No definitive plans have been announced but I’d love to see an expansion to Marbles, an already big-time attraction to downtown. With that kind of height, mixed-use would also be great to see. As downtown adds density, I think it allows Marbles to expand without moving or demolishing parts of their existing buildings. These structures are in, what looks like, decent shape so it’s great to see an addition to downtown buildings rather than a replacement.
Today, I have a guest post from Tom Packer, President-Elect Rotary Club of Raleigh – Downtown. Tom reached out to me, we chatted a bit, and I wanted to get this post up about the club that has been meeting regularly in downtown for years. Enjoy and do check them out! – Leo
It’s easy to miss while walking past the ABC studios and SONO on Fayetteville Street, but on the brick wall of their building is an historical plaque commemorating North Carolina’s oldest charitable civic organization, the Rotary Club of Raleigh, which was founded at the site in 1914.
This site originally was the Yarborough House Hotel, which was destroyed by fire in 1928. Hudson Belk subsequently built a department store at the site which was converted to condominiums and the ground floor retail space in 2005.
Throughout this time, Raleigh’s Rotary Club has held its weekly meetings without fail at the Sir Walter Raleigh Hotel, then the Convention Center and in more recent years at the City Club atop the Wells Fargo Building. While this blog tends to highlight the buildings and structures, new and old, of downtown, sometimes it is nice to stop and reflect on what goes on inside these buildings, such as Rotary’s 117-year focus on serving our community.
Rotary’s first club president was Manly W. Tyree, pictured here in a 1915 photo and sporting a fashionable suit of the day.
Fast forward more than a century and Rotary’s 120+ members continue to live their motto of “Service Above Self” which includes the founding in 2014 of the Rotary Club of Raleigh Dental Clinic, which operates as Wake Smiles inside the Salvation Army Center of Hope on Capital Blvd.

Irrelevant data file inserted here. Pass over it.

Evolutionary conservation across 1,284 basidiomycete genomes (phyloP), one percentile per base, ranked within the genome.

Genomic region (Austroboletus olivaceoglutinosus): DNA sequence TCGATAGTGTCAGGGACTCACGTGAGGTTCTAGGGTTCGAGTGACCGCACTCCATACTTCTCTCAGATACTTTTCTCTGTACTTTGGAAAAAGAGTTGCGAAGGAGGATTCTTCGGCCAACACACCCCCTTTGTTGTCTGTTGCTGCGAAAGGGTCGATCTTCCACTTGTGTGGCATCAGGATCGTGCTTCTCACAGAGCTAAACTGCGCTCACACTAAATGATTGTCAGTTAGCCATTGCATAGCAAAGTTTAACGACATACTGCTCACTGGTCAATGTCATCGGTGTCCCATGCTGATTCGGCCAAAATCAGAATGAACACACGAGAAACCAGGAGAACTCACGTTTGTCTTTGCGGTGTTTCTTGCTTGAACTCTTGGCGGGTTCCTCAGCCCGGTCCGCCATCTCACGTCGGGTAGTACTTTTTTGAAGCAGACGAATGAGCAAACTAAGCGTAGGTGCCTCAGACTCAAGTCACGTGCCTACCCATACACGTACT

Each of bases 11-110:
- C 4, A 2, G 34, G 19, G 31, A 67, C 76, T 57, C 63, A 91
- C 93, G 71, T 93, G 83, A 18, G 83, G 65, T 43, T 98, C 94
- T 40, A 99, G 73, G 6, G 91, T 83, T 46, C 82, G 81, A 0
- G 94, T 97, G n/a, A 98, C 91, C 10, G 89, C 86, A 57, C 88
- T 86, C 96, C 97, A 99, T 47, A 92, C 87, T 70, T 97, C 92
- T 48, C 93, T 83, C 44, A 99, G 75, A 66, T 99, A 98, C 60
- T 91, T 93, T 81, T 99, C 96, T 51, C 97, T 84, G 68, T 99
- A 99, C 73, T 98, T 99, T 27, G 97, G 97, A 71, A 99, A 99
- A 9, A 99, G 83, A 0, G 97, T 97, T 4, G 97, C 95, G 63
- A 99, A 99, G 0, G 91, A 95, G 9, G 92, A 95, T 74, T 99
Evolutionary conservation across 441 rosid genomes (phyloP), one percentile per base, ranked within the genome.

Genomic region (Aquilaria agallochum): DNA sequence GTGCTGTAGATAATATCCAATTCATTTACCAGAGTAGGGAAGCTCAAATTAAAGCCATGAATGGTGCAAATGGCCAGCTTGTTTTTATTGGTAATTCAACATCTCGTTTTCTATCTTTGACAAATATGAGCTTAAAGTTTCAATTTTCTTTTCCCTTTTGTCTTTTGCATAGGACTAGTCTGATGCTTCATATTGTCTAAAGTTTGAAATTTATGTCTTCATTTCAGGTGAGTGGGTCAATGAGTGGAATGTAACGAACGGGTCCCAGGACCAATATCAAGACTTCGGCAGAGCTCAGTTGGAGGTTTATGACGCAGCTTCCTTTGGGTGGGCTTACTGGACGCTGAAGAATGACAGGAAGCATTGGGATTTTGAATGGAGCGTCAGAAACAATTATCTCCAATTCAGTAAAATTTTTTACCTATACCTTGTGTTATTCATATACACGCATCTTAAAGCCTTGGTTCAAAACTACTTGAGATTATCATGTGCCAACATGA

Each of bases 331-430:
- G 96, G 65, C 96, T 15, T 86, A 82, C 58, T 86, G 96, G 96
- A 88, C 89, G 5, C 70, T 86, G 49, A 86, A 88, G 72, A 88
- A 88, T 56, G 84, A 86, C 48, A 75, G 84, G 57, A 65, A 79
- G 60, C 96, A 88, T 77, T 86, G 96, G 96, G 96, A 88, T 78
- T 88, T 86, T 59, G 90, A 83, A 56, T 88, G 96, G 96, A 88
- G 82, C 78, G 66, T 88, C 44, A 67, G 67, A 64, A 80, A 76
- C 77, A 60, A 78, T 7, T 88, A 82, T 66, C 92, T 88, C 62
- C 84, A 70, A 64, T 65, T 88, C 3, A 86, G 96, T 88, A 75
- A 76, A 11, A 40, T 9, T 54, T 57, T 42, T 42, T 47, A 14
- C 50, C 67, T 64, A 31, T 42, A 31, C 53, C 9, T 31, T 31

The Rotary Club of Raleigh – Downtown has continued to work to support our community through the COVID pandemic, raising money to support such causes as StepUP Ministries, Solar Panels for Ugandan Schools, Southeast Raleigh YMCA, NC State Forestry Department Scholarship Fund, Salvation Army, Wake Smiles, MLK Food Distribution Day and the LeVelle Moton Park. Here are pictures of Rotarians recently out and working at LeVelle Moton Park and ringing bells for the Salvation Army’s red bucket.
Shown above is Raleigh Crossing on a gray, Spring day. More and more glass is starting to appear on the largest office tower to be built in recent history. I’m loving that upward curve going along the eastern side!
Raleigh Crossing will primarily house Pendo, a local software firm that’s growing big time. The renderings show their name on the crown and with their primarily pink branding, might look quite nice when lit up a night.
Have you been by Smoky Hollow recently? It’s looking almost finished and real polished. Above is a shot looking into “the hollow” (or so I’m calling it) with the office tower on the left and The Line Apartments on the right. Retail and lobby spaces are on the ground floor and this pedestrian-only plaza may make for a nice spot this summer.
I saw some chatter out there about any retail announcements and so far, I haven’t seen any but let’s hope residents start moving in soon and some unique offerings take hold here in the Hollow. (and that the closest R-Line stop is renamed to that too)
16 townhomes are planned for a corner spot along Boylan Avenue and North Street. The fantastic corner location, as seen in my brilliantly picturesque photo above, is just a block away from the bars and restaurants of Glenwood South.
Some of the combined properties are currently empty but two existing single-family homes will be demolished for the new townhomes. One includes a smaller home from 1900 with a fantastic collection of palm trees out front. If you know me, I have an eye for our frondy friends around Raleigh. It’s sad to see them go.
The townhomes will be 3-stories tall with rooftop terraces. The rooftops are definitely what’s in these days, becoming almost the standard of any new townhome built in and around downtown in the last five years.
The developers of this project are White Oak Properties and CityPlat. JDavis Architects are the designers and Glenwood Agency is the realtor.